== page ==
Furnace or cat heater for EGG Camper - Fiberglass RV


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Old 05-25-2011, 06:45 PM   #1
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Furnace or cat heater for EGG Camper

Saw some posts about these but can't find them again. Tried out our new Egg Camper, love it. The standard electric heater worked fine but to use it you gotta have electric. Wondering about the furnaces (expensive & seem too big). The cat heaters seem like they'd fit quite well. Wondering how much output for cold weather (how cold & how did/do they do the job?). Thanks a bunch.
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Old 05-25-2011, 07:54 PM   #2
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Here is my install
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Old 05-26-2011, 01:13 AM   #3
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Quote:
Originally Posted by rgrugg View Post
Saw some posts about these but can't find them again. Tried out our new Egg Camper, love it. The standard electric heater worked fine but to use it you gotta have electric. Wondering about the furnaces (expensive & seem too big). The cat heaters seem like they'd fit quite well. Wondering how much output for cold weather (how cold & how did/do they do the job?). Thanks a bunch.

I would suggest you line out the pros and cons of each type.
From my understanding of Cat heaters the draw backs are increased moisture in the air, which results in condensation on interior surfaces, including windows. Another would be they are radiant heat and heat objects directly in front the heater that then heat the air. The combustion in where you are so ventilation is a must along with a low oxygen alarm.
Forced air furnaces circulate hot air which improves efficiency. Combustion is in a separate chamber vented to the outside. Furnaces have a fan that some consider noisy. The installation is more complex since outside vents must be installed.
Those are just some of I can think of at the moment.
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Old 05-26-2011, 04:52 AM   #4
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Bob,

There are a couple of us EggCamper owners that are installing an Atwood 8012 II furnace ( Everest Star Furnace 8012-II ).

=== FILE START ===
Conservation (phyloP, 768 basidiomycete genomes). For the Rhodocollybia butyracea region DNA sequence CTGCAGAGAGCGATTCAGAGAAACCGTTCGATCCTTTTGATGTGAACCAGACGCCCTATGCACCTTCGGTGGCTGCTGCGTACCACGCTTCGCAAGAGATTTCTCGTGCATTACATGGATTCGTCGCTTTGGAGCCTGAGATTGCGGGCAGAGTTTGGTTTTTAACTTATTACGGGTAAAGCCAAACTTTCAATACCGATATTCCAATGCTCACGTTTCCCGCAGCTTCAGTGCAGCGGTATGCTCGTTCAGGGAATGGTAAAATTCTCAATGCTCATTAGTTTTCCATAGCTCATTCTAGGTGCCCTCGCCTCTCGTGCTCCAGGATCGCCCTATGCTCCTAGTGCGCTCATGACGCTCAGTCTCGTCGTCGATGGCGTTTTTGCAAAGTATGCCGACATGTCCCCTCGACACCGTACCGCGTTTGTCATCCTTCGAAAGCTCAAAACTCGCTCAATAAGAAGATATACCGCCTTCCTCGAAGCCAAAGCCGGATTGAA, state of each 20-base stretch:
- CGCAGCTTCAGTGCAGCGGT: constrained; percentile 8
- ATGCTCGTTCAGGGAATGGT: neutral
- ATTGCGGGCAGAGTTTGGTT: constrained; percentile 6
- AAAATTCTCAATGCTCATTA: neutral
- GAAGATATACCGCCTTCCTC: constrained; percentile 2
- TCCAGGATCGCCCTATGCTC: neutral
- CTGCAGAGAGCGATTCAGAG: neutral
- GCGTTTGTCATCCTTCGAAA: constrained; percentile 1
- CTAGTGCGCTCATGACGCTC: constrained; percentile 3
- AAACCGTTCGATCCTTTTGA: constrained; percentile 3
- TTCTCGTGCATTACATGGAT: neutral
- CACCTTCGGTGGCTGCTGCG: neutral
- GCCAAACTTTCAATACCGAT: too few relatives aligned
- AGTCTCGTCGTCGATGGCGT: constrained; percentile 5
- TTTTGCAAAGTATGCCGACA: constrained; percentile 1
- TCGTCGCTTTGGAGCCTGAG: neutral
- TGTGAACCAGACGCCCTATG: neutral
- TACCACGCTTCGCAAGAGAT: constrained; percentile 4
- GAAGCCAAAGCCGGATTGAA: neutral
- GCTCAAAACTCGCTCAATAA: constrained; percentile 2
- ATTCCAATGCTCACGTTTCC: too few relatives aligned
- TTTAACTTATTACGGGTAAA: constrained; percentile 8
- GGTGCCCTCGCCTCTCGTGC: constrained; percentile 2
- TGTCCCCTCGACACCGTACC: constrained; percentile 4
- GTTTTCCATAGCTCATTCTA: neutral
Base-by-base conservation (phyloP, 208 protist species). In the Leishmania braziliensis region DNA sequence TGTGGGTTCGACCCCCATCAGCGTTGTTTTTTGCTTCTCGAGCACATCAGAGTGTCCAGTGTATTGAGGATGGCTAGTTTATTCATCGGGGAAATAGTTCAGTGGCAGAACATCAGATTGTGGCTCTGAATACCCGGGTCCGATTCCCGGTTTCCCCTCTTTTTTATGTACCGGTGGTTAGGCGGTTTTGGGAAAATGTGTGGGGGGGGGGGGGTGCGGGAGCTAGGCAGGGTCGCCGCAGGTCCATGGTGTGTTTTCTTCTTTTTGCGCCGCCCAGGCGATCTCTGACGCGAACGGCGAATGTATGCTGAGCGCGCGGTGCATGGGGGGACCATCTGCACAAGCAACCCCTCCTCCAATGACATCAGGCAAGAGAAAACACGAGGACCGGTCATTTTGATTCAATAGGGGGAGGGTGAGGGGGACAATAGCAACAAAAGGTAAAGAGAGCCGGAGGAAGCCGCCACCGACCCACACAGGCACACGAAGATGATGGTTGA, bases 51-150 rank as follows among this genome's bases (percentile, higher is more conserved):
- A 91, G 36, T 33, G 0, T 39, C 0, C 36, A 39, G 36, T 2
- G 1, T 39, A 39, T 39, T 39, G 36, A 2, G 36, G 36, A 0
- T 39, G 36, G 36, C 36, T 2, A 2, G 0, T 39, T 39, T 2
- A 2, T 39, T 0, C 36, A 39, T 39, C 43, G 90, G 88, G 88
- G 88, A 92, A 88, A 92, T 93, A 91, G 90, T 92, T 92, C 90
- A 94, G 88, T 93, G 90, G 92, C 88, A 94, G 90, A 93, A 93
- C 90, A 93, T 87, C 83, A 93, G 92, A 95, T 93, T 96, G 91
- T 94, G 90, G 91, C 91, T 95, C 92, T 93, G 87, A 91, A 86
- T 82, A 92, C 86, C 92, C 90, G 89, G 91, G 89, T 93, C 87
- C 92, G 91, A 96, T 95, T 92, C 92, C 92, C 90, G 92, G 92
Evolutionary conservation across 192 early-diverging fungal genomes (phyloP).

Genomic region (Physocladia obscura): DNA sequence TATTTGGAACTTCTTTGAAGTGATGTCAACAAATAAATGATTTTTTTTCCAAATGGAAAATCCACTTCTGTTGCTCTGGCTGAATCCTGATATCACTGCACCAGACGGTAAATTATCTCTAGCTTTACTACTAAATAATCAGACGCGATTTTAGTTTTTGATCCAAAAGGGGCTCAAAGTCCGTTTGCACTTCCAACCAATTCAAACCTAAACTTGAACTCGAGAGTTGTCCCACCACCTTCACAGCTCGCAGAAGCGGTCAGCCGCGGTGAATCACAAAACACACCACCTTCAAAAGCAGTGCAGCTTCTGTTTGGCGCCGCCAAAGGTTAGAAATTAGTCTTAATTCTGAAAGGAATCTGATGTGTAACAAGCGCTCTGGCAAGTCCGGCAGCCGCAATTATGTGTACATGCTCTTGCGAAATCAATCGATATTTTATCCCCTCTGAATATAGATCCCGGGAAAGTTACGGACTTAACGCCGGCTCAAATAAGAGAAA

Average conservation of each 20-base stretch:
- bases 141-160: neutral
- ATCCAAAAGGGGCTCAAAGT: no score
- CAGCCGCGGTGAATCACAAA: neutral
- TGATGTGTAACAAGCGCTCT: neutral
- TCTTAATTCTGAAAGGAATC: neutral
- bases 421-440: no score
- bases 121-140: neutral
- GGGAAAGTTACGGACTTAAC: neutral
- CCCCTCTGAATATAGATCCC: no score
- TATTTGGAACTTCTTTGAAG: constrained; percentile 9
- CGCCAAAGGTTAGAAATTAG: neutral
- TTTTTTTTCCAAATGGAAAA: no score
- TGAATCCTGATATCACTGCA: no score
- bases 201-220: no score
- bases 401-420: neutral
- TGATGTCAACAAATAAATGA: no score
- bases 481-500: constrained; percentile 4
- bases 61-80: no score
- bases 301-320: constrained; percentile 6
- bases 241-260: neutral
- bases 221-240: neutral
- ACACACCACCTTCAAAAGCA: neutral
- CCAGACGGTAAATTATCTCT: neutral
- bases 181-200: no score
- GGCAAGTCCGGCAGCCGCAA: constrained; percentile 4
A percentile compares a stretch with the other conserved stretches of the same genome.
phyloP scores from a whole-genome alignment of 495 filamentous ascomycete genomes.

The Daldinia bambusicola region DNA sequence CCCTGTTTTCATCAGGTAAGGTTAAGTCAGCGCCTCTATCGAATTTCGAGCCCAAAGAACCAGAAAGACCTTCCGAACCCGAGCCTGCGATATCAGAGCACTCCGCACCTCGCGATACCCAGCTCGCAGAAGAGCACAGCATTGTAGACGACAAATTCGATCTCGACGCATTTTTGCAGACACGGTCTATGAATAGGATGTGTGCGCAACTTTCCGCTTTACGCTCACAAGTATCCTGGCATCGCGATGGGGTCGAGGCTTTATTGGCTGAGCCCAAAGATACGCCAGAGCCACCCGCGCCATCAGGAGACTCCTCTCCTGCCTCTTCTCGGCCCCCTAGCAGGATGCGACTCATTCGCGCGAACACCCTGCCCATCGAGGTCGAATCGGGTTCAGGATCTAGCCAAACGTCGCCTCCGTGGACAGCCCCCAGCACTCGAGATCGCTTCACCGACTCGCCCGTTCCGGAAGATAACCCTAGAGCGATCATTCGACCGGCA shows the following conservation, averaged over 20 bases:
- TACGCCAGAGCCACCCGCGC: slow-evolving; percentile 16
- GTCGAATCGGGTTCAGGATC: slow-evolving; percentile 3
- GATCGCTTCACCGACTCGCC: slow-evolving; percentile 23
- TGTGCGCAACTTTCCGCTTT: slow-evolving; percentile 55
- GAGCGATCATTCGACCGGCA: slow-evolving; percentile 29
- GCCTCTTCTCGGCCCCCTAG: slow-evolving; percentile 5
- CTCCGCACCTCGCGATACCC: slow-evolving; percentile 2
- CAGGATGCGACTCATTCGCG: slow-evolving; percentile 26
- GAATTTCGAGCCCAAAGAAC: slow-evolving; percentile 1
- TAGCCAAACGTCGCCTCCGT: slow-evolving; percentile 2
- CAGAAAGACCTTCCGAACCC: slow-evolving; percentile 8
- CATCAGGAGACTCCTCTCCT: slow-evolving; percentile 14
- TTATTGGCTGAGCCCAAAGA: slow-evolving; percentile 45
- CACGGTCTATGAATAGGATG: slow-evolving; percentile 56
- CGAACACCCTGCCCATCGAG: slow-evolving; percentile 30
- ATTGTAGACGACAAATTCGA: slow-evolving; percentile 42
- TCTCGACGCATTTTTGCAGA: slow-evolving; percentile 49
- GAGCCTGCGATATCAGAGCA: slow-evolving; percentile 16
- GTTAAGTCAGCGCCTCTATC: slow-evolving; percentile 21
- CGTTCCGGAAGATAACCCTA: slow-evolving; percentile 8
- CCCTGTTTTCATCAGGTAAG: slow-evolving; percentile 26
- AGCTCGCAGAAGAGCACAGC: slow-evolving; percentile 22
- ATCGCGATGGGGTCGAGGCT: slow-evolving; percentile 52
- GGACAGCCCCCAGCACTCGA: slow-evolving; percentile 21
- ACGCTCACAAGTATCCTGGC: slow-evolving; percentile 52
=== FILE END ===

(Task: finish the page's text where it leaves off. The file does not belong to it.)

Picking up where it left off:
I haven't started the install yet, but the furnace itself is very compact and efficient.

Stay tuned.

Ron
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Old 05-26-2011, 04:54 AM   #5
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Bob, Here's the thread:

Ideas Wanted - New Propane Install

Ron
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Old 05-26-2011, 12:26 PM   #6
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Last weekend I was finally able to try out my Cat 3P12 heater. At night, it was around the mid forties. We left it on all night to check it out. See my trailer profile to see location near door

1. The fan does make some noise, I thought it was about 1/2 the noise of our small electric heater fan when it's placed under our bed pointing out.

2. The heater takes about 15 minutes to fully heat up the element.

3. Most of the heat is radiated out in front, toward the front window, but it did heat up the trailer into the back window were my wife sleeps. It took about 30 minutes

4. There is a semi loud click when it turns on and off the propane? It didn't wake me, but I noticed it when I was awake. I am a very light sleeper.

5. After running it all night, I didn't notice any more or less condensation on the windows than not running it.

6. I did put a 1/8" crack in the window of the door just to make sure it had an outside air source. Since the heater is right there, I didn't notice any cold from this.

7. I didn't notice any change in the propane tank full gauge. I need to run this for a couple days at least. I also have a 30 lb tank.